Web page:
Reality: It really wasn’t that bad. I know you probably think I’m lying, or super fit (which I certainly am not). Sure, we’re talking trekking uphill for a good five hours and yes, it was exhausting. A lot of people sped off but I stuck to a comfortable pace and took a short break every 15-20 minutes to enjoy the amazing scenery. I felt empowered and energised every time I looked back as I could see how far I trekked. Towards the peak, I could feel my heart beating faster, but it wasn’t the hardest ascent I’ve ever done. I actually found the descent much more challenging, as my knees became very wobbly and swollen from those notoriously uneven Incan stairs – hiking poles are a necessity here.
Expectation: I knew the porters would be doing the brunt of the leg work. We were told they would carry our 7kg duffles with our clothes, air mats, and sleeping bags. I knew they would work really hard, having to set up camp every day ahead of our arrival. That’s why we chose Alpaca Expeditions, an accredited tour operator that respects and provides good porter conditions.
Reality: We really underestimated the work of the porters. These guys are machines. Not only did they carry our 7kg duffles, they carried every single bit of camping equipment. The tents, the dining tables, the food, the toilet, you name it. They would literally be running up and down the mountains in packs, quickly overtaking us on the ‘porter highway’, known as the right side of the Inca Trail. We would clap these guys as they came through in hoards with 30kg strapped to their backs, while we struggled to carry our small daypacks. I could not have been more grateful and appreciative of the work they do.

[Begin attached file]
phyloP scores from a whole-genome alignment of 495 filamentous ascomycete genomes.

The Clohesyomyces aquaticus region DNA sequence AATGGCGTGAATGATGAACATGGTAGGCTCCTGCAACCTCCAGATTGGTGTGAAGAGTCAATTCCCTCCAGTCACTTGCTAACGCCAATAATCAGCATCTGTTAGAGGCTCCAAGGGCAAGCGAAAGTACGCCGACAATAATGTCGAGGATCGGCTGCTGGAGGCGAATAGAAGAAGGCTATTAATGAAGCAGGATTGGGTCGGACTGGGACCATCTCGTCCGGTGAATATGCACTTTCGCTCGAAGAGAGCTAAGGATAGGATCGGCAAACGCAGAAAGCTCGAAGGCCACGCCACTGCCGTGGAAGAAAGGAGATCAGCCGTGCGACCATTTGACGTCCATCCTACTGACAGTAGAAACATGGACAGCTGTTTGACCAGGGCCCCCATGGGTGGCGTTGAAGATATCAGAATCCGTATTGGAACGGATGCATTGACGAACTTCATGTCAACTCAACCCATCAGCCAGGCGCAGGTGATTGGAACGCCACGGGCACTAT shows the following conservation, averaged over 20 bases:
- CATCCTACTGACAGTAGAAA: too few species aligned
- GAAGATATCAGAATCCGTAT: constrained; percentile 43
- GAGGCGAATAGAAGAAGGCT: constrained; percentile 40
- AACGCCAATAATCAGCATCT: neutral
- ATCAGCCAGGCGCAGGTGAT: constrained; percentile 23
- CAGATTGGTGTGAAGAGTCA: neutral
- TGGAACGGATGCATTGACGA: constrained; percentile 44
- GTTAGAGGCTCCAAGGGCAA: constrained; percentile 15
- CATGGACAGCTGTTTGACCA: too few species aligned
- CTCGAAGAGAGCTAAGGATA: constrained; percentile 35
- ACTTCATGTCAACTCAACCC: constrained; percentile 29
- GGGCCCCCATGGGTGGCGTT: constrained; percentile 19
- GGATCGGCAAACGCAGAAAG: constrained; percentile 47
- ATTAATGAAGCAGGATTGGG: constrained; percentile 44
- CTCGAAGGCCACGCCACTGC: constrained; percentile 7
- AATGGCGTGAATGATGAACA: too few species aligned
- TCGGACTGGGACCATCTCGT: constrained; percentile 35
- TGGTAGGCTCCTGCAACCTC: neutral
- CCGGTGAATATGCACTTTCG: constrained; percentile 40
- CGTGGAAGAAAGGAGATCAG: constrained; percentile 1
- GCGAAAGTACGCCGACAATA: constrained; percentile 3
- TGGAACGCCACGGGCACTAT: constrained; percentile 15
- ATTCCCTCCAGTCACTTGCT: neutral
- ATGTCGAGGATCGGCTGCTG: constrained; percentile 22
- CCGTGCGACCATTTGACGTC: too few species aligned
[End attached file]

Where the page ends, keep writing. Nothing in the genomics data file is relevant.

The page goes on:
Huayna Picchu – The Stairs of Death
Expectation: I told myself I wouldn’t make it to Huayna Picchu (the mountain above Machu Picchu) and I would just have to suck up the $75USD I paid for the permit. When I realised it was nicknamed the ‘stairs of death’ I was induced with fear. Why on earth did I sign up for this?! I told myself I couldn’t possibly climb another mountain after trekking 45km. I thought if I did muster up the courage to give it a go, I would be so slow that I wouldn’t make it to the top, and would have to return halfway. I saw videos circulating on Facebook with people going down on their bum, and then I started thinking what if someone falls and causes a domino effect. Eeek!
Reality: When we made it to Machu Picchu, I must admit I was tired, but not completely dead. That’s right, I made it (I was alive!). So I decided to assess the steepness of those notorious stairs. But that’s when I realised it wasn’t possible. You couldn’t see the stairs, and so my heart sank a little. Then #fomo set in. So I thought what the heck, I might as well give it a go even if I only make it up for 10 minutes.
I took a deep breath and said to myself take it slow, and I gave myself 75 minutes to get to the top. Halfway up the rocks got larger and the so called ‘stairs’ got narrower. But before I knew it, I was standing at the top – in just 45 minutes. The view over Machu Picchu was incredible. Worth every step. There were a few scary parts on the way down (a cave-like-tunnel and some stair-bum-sliding) but I managed it even with my sore wobbly knees. I was in total shock. I did it, I conquered myself!
Book with Alpaca Expeditions
We did the classic Inca Trail Trek (4D/3N) with Alpaca Expeditions, and I would highly recommend you book with them (this post is not endorsed or sponsored). We can sure vouch for their #1 rating on TripAdvisor. They really are the best tour operator on the mountain and went above and beyond to make it an awesome trek with fantastic guides, incredible porters, and delicious food.